Need action not just words on swachhta

Updated: 17 August, 2020 04:15 IST | The Editorial | Mumbai

Complaints have been submitted and even the Prime Minister's Office has called for action, but activists say there has been no movement with the dump growing in size

Garbage being deposited in mangroves
Garbage being deposited in mangroves

Authorities are yet to clear a 13-year-old garbage dump from the mangroves and wetlands in Bori Pakhadi in Uran. Tired of waiting for action, green groups have started a shame them with sarcasm campaign whose calling card reads: 'protect the filth and punish the sea plants.'

Complaints have been submitted and even the Prime Minister's Office has called for action, but activists say there has been no movement with the dump growing in size. A report states that the Uran Municipal Council had promised to dispose of the dump.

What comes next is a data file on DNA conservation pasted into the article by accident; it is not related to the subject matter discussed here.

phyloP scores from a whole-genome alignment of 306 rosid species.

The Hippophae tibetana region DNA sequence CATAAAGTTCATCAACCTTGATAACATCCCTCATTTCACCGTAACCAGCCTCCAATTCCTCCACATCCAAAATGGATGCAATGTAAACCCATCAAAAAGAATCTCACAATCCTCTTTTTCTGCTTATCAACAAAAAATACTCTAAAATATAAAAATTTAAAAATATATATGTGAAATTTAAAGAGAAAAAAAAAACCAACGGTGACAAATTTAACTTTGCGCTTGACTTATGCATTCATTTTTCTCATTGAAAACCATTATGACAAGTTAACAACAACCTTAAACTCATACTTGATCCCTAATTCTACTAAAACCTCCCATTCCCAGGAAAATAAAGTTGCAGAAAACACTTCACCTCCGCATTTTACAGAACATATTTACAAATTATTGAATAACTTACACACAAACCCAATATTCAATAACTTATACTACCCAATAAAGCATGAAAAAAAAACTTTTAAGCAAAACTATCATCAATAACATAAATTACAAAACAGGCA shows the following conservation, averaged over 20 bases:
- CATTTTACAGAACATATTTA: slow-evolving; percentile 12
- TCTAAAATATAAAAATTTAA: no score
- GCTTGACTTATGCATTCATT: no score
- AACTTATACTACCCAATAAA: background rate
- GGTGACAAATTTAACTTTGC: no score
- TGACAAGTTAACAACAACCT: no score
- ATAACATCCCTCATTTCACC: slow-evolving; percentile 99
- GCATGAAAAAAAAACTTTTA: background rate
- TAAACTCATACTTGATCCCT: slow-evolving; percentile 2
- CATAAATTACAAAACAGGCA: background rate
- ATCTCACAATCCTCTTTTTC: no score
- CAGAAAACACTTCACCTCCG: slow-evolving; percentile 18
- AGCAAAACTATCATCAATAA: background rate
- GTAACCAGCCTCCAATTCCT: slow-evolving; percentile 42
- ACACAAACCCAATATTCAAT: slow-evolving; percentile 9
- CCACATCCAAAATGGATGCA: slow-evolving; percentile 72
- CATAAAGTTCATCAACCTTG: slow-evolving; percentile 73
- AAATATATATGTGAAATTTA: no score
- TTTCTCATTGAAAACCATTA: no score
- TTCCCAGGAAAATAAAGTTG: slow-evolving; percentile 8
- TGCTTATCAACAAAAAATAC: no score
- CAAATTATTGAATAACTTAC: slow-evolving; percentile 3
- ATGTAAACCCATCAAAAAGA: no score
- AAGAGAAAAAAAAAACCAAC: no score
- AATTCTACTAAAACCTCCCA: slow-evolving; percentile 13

It is disappointing that such filth has been allowed to accumulate through the years. It is also ironical that we have plant-a-tree campaigns, but actually allow our existing ecological treasures like wetlands and mangroves to either disappear or rot. It is laughable exhorting people to enhance green cover while doing nothing to preserve or even stop the wilful or inadvertent destruction of already existing green cover.

Why have feel-good buzzwords like Swachh Bharat Abhiyaan when a decade goes by for attention and action towards a garbage dump choking the green lifeline of an area?
Time to dump excuses and passing the buck games, and get cracking on tackling the Uran problem. Though complaints have escalated right to the top, there has been little response except platitudes. This shows that intent to tackle this garbage heap, growing every day is missing. Strong community effort, where every individual gets involved not just green warriors, a real show of people power and relentless, barrage of pressure may be effective.

It is unfortunate that there is a real push for hygiene and awareness about how cleanliness is one of the most important factors in this outbreak, but a collection of garbage continues to exist posing a huge health hazard.

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First Published: 17 August, 2020 04:15 IST

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